New Wilderness is a provocative series of photographs that lay bare nature as an historical construct governed by human invention and intervention. The series, comprised of numerous landscapes, undermines the commonplace distinction between the real (nature) and simulation (image), alluding to the power of politics and representation in shaping our interactions with the world. Although these photographs often suggest collage or post-production alterations, Lepore eschews digital manipulation and shoots with a 4 x 5 camera in the interpretive visitor centers of designated wilderness areas.
Both exhibitions will run from May 21 through June 18, 2011, with opening receptions for the artist on Saturday, May 21, 2011 from 6 – 9 pm. As the title suggests, Lepore’s images recast the wild as it is restaged in the low-budget theater that is the visitor center. These spaces are the vestibules to wilderness—indoor recreations intended to instruct the newcomer on the open spaces they border, asking only that they walk the distance of the parking lot. By reframing these displays, which usually incorporate other photographs, these images also reflect on our predominant way of experiencing nature—through photography.
While the work nods to the idea that we are detached from the wilderness often by the very actions we take to “know it,” it is far from aloof. Lepore neither tries to simulate the meticulous fervor of the scientific naturalist, nor does he attempt to join that dense history or polemicize it. The pamphlet, the diorama, the topographical model are the iconic result of what resembles reverence. That the artist immersed himself in these environments to get long, 4 x 5 exposures denotes his involvement. He wants to go there too. An avid hiker himself, Lepore knows first hand the achy impossibility of “capturing” the wild in a photograph. It is only the body that can experience it. And this understanding on the part of the artist—that he can and must separate the ontological urge (to be in it) from the indexical urge (to know it)—that gives way to this new body of work that manages to refer to both.
Born in 1977, Anthony Lepore received his BFA from Fordham University in 2000 and his MFA from the prestigious Yale University program in 2005. His work has been exhibited nternationally, from Shanghai to New York to Basel and is held in the permanent collections of the Guggenheim Museum (New York), the Kemper Museum of Contemporary Art (Kansas City, Missouri) and Yale University Art Gallery (New Haven, Connecticut). Lepore currently lives and works in Los Angeles, and this will be his first exhibition with M+B.
Location: M+B, 612 North Almont Drive, Los Angeles, CA 90069 and François Ghebaly Gallery, 2600 S La Cienega Blvd, LA, CA 90034
Exhibition Dates: May 21 – June 18, 2011 with artist’s Opening Reception: Saturday, May 21, 2011, 6 – 9 pm
Gallery Hours: Tuesday – Saturday, 10 am – 6 pm, and by appointment
For more info, please contact Shannon Richardson at M+B at (310) 550 -0050 or firstname.lastname@example.org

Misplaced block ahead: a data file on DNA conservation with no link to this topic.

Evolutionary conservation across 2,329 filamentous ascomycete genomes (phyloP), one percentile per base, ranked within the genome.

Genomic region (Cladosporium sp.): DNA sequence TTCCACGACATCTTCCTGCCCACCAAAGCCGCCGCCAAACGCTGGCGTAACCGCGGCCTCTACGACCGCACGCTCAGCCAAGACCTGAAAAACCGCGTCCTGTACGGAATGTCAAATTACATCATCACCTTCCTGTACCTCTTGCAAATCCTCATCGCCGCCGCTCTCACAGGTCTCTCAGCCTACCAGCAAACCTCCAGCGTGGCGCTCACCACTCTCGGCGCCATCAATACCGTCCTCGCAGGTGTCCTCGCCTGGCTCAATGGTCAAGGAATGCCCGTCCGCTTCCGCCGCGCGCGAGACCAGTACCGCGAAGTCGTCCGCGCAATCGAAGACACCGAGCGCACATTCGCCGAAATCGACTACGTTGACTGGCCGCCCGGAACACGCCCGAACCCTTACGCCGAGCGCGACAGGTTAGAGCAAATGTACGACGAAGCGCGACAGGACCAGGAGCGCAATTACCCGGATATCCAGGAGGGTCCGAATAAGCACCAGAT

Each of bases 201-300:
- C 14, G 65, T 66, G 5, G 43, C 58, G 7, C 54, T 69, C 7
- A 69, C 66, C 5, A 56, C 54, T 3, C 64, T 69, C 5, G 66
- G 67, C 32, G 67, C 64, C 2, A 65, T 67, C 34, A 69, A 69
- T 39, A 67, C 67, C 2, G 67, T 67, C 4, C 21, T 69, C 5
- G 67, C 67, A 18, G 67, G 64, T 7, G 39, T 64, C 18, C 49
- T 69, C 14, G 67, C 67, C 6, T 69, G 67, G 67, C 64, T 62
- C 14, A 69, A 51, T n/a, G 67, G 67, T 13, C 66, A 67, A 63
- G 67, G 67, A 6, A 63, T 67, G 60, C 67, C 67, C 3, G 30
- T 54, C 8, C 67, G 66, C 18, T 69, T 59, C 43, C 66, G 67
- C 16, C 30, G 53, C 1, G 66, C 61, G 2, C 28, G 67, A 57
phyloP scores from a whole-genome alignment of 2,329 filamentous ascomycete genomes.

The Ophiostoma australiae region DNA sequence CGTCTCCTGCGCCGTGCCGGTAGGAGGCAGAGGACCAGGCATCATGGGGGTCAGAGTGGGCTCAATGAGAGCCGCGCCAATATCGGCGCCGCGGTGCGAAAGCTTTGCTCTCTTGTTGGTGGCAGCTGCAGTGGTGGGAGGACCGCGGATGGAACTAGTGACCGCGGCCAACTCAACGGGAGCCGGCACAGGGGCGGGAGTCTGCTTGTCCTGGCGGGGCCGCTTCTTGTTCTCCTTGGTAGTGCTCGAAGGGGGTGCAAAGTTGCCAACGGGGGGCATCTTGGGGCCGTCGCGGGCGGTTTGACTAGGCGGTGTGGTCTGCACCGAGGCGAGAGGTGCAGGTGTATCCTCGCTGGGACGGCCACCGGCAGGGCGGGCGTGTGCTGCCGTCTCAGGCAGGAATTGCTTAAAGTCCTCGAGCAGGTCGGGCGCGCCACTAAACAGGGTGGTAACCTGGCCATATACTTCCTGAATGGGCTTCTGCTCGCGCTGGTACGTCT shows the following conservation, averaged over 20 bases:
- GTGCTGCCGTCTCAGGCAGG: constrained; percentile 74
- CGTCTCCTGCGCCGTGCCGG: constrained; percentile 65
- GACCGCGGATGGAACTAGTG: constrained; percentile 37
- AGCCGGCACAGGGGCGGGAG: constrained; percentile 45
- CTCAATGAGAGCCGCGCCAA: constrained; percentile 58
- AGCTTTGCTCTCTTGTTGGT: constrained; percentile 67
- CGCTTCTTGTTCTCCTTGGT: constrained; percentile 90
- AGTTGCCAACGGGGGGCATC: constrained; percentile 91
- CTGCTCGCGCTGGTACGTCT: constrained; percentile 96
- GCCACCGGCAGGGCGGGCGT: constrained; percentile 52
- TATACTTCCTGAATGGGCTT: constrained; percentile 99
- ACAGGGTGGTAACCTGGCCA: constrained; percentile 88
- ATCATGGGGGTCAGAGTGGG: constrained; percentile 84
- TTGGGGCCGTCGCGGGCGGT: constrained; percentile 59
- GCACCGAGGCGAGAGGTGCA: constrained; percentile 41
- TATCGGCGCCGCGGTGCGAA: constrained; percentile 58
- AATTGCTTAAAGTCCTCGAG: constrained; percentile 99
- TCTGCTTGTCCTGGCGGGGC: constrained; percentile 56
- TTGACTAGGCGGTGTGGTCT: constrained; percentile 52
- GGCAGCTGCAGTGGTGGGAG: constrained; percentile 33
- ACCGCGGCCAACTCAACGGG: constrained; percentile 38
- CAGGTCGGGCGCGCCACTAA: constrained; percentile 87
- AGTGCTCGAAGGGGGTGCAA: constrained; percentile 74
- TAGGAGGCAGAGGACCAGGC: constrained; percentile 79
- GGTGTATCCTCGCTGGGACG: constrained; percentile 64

By Jim McKinniss
Opening Reception: Thursday, March 31st, 2011 7-9 p.m.
The Fahey/Klein gallery is pleased to present a selection of photographs from contemporary French photographer, Sarah Moon, in her first Los Angeles exhibition. This exhibition features a selection of over seventy color and black & white photographs from both her personal bodies of work, as well as her seminal fashion photography. Sarah Moon’s unique photographic style and printing techniques result in a distinctive aesthetic that blurs the line between image and object, fantasy and reality.
Sarah Moon has been a photographer, filmmaker, and artist for over 35 years. As one of the first female haute couture photographers, she has created images for designers including Chanel, Cacharel, Comme des Garçons, Christian Lacroix, and Issey Miyake. Sarah Moon’s textural and moody images transcend and redefine the genre of fashion photography. Moon’s images depict a poetic and fictional aesthetic which borders on the surreal. She manipulates and flattens her photographs’ palette to result in what she refers to as ultimately “untrue color” which vaguely suggests, rather than accurately depicts, the garments she is capturing.
“In the world of Sarah Moon, life and death are woven together in the same cloth. They are without frontiers. For both, the world is a child grown old in a day. It is not blood, but dreams, that run through her veins. Everywhere beauty is the outlet of loneliness, it is the patina.” (1,2,3,4,5, Dominique Eddé )
Although she may be best known for her distinctive fashion images, her oeuvre includes a large body of photographs and films that blend genres as she depicts haunting landscapes and captivating portraits, as well as reinvents and reinterprets classic, macabre fairytales in several of her personal projects. Moon meticulously directs and stages her photographs, and then patiently waits for the unexpected to happen- attempting to capture an elusive and fleeting single moment.
“For me photography is pure fiction, even if it comes from life. I photograph people, of course, as I do nature – trees, flowers, animals – but I charge it with some thing other than reality, with feeling, with a certain feeling depending on the day. I compare myself to reportage photographers, who make some sort of statement about life. I don’t believe that I am making any defined statement. Instead, I am expressing something, an echo of the world maybe.” (“Frocks and Fantasy”, Guardian UK)
Sarah Moon was born in 1941, she currently lives and works as a filmmaker, director, writer, and photographer in Paris.
By Jim McKinniss
I am scheduled to do Photoshop presentations again this year at the 2011 San Diego Fair. I will be having drawings at all of my events for free plug-in software, see promo below. For more information about the fair and photography exhibition check out their website, www.sdfair.com. Special note: checkout my website for information and special discount codes for purchasing select plug-in software www.lavogel.com/workshops